"CATHERINE: (smiles) I'm tired.

NICK: It's got to be tiring to beat that machine.

CATHERINE: (She looks at him and looks away.) If I were guilty, and if I wanted to beat that machine, it wouldn't be tiring. It wouldn't be tiring at all.

NICK: Why not?

CATHERINE: Because I'm a professional liar. I spend most of my waking hours dwelling on my lies. For my writing."

That may be easy for a psychopathic killer, even in real life, but what about ordinary people? The British government is counting on Voice Risk Analysis to catch thousands of ordinary welfare cheaters. Here's how they will try to do it. At the beginning of each telephone call, the characteristics of a welfare recipient's voice frequency are sampled by asking basic personal details, such as name, address and date of birth, to establish a benchmark.

Those benchmarks are used during the conversation as a guide for analyzing changes in frequency caused by changes in emotions, and flags any discrepancies from the base stress level. When a caller is under pressure, if they are exaggerating or lying, for example, the frequency of their voice changes and the voice analysis can detect these inaudible fluctuations.

Trained operators can then decide whether a call is high or low risk and what further action to take. Officials say that initial results from the pilots have shown that the risk-ratings made using the technology have succeeded. Of the cases rated as high risk, an estimated 30 percent identified a change that wouldn't have otherwise been discovered.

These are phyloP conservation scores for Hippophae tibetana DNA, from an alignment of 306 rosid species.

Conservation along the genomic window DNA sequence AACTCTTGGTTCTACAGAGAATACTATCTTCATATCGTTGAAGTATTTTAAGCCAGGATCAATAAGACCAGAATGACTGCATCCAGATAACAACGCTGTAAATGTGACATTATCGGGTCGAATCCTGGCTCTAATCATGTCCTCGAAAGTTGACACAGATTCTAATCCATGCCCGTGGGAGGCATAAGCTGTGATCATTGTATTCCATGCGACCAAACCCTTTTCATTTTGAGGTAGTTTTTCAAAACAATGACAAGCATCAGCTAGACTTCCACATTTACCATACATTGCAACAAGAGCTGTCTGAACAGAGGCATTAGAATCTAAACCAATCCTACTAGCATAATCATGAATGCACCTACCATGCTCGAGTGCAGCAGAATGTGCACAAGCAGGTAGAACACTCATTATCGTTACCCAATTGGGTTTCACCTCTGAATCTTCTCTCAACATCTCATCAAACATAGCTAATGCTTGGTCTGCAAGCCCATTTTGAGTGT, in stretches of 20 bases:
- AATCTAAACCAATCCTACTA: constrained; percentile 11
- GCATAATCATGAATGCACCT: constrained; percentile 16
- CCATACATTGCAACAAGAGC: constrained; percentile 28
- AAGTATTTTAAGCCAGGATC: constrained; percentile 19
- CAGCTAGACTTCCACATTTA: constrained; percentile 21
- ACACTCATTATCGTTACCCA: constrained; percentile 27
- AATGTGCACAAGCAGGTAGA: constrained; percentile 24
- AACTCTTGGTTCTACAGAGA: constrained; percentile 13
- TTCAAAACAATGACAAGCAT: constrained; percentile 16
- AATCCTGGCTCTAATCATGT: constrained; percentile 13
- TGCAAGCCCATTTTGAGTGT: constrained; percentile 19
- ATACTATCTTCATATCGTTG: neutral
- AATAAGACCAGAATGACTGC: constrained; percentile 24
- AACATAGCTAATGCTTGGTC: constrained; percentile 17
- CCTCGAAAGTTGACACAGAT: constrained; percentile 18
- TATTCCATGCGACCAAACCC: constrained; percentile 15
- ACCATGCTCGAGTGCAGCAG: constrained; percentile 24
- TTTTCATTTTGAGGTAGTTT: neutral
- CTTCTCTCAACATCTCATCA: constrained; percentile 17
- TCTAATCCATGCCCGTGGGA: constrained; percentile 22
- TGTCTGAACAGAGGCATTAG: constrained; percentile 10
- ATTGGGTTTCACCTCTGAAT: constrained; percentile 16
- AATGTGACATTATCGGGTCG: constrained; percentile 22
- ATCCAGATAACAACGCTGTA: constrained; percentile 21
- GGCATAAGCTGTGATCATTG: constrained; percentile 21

The developers of Voice Risk Analysis, DigiLog, claim that many insurers have been using the system since 2002 and have seen improvements in their fraud identification rates -- with one insurer claiming to have saved more than $20 million from the processing of 19,000 automobile claims. In 2004, Halifax General Insurance said it would continue to use the technology after finding up to 12 percent of its claims were potentially fraudulent.

There has been some strong reaction when it comes to shifting the technology to welfare recipients. A left-wing Labor Party member of parliament, John McDonnell, said he was "appalled" at renewed attacks on benefit claimants: "No one condones fraud, but people have a right to claim benefits that they have paid their taxes to fund without being treated like criminals."

"Why aren't we applying lie detector technology to those who are really ripping off the system -- the city elite who cost the Treasury up to $300 billion in tax avoidance?"

Similarly, said an unnamed spokesman for the Child Poverty Action Group said, "Major concerns were expressed by disability and welfare rights organizations that this technology is unproven, stigmatizing and could put off legitimate but vulnerable claimants from accessing welfare rights."

Brendan Barber, general secretary of Britain's trade unions, told ABC News: "Cheats can be accomplished liars who fool the system, while the scrupulously honest but nervous can fail. The danger is that the genuinely needy then have to wait while their claims are assessed or become so frightened they withdraw their application. Meanwhile, real fraud goes undetected because the cheats passed an unreliable test."

But for the opponents, they may want to recall Jack Nicholson's lines from "A Few Good Men."

Jack Nicholson: "You want the truth?"

Tom Cruise: "I think we deserve the truth."